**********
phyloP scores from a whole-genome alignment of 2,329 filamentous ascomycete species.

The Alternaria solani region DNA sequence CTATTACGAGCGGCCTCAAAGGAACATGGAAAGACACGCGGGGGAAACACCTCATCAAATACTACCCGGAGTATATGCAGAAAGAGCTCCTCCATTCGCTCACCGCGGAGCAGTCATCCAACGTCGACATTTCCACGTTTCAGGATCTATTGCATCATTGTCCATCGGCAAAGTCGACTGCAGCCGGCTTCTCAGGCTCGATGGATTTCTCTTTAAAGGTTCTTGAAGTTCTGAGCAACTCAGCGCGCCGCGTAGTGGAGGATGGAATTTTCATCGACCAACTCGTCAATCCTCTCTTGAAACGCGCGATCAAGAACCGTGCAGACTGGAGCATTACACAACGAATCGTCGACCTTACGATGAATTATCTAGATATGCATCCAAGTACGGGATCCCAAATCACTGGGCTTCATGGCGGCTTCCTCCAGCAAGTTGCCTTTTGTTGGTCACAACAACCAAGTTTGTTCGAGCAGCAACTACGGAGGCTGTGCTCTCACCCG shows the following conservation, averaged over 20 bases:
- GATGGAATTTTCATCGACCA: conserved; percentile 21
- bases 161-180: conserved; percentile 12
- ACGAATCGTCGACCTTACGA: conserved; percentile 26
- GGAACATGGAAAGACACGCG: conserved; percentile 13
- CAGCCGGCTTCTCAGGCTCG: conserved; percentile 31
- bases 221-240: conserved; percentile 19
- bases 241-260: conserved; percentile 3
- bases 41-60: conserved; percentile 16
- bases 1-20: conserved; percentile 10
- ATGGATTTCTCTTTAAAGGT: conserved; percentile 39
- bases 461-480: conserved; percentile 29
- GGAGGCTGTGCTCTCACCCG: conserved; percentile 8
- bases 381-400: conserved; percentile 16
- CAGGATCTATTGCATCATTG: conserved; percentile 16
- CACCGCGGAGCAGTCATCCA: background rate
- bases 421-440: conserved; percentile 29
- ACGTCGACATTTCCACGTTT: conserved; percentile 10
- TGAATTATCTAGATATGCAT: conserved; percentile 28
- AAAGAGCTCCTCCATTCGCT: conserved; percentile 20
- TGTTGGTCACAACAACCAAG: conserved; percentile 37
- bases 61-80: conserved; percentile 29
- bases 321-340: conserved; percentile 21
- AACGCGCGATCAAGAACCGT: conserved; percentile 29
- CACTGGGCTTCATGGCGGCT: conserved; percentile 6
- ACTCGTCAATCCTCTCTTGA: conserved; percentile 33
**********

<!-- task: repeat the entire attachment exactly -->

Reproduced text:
phyloP scores from a whole-genome alignment of 2,329 filamentous ascomycete species.

The Alternaria solani region DNA sequence CTATTACGAGCGGCCTCAAAGGAACATGGAAAGACACGCGGGGGAAACACCTCATCAAATACTACCCGGAGTATATGCAGAAAGAGCTCCTCCATTCGCTCACCGCGGAGCAGTCATCCAACGTCGACATTTCCACGTTTCAGGATCTATTGCATCATTGTCCATCGGCAAAGTCGACTGCAGCCGGCTTCTCAGGCTCGATGGATTTCTCTTTAAAGGTTCTTGAAGTTCTGAGCAACTCAGCGCGCCGCGTAGTGGAGGATGGAATTTTCATCGACCAACTCGTCAATCCTCTCTTGAAACGCGCGATCAAGAACCGTGCAGACTGGAGCATTACACAACGAATCGTCGACCTTACGATGAATTATCTAGATATGCATCCAAGTACGGGATCCCAAATCACTGGGCTTCATGGCGGCTTCCTCCAGCAAGTTGCCTTTTGTTGGTCACAACAACCAAGTTTGTTCGAGCAGCAACTACGGAGGCTGTGCTCTCACCCG shows the following conservation, averaged over 20 bases:
- GATGGAATTTTCATCGACCA: conserved; percentile 21
- bases 161-180: conserved; percentile 12
- ACGAATCGTCGACCTTACGA: conserved; percentile 26
- GGAACATGGAAAGACACGCG: conserved; percentile 13
- CAGCCGGCTTCTCAGGCTCG: conserved; percentile 31
- bases 221-240: conserved; percentile 19
- bases 241-260: conserved; percentile 3
- bases 41-60: conserved; percentile 16
- bases 1-20: conserved; percentile 10
- ATGGATTTCTCTTTAAAGGT: conserved; percentile 39
- bases 461-480: conserved; percentile 29
- GGAGGCTGTGCTCTCACCCG: conserved; percentile 8
- bases 381-400: conserved; percentile 16
- CAGGATCTATTGCATCATTG: conserved; percentile 16
- CACCGCGGAGCAGTCATCCA: background rate
- bases 421-440: conserved; percentile 29
- ACGTCGACATTTCCACGTTT: conserved; percentile 10
- TGAATTATCTAGATATGCAT: conserved; percentile 28
- AAAGAGCTCCTCCATTCGCT: conserved; percentile 20
- TGTTGGTCACAACAACCAAG: conserved; percentile 37
- bases 61-80: conserved; percentile 29
- bases 321-340: conserved; percentile 21
- AACGCGCGATCAAGAACCGT: conserved; percentile 29
- CACTGGGCTTCATGGCGGCT: conserved; percentile 6
- ACTCGTCAATCCTCTCTTGA: conserved; percentile 33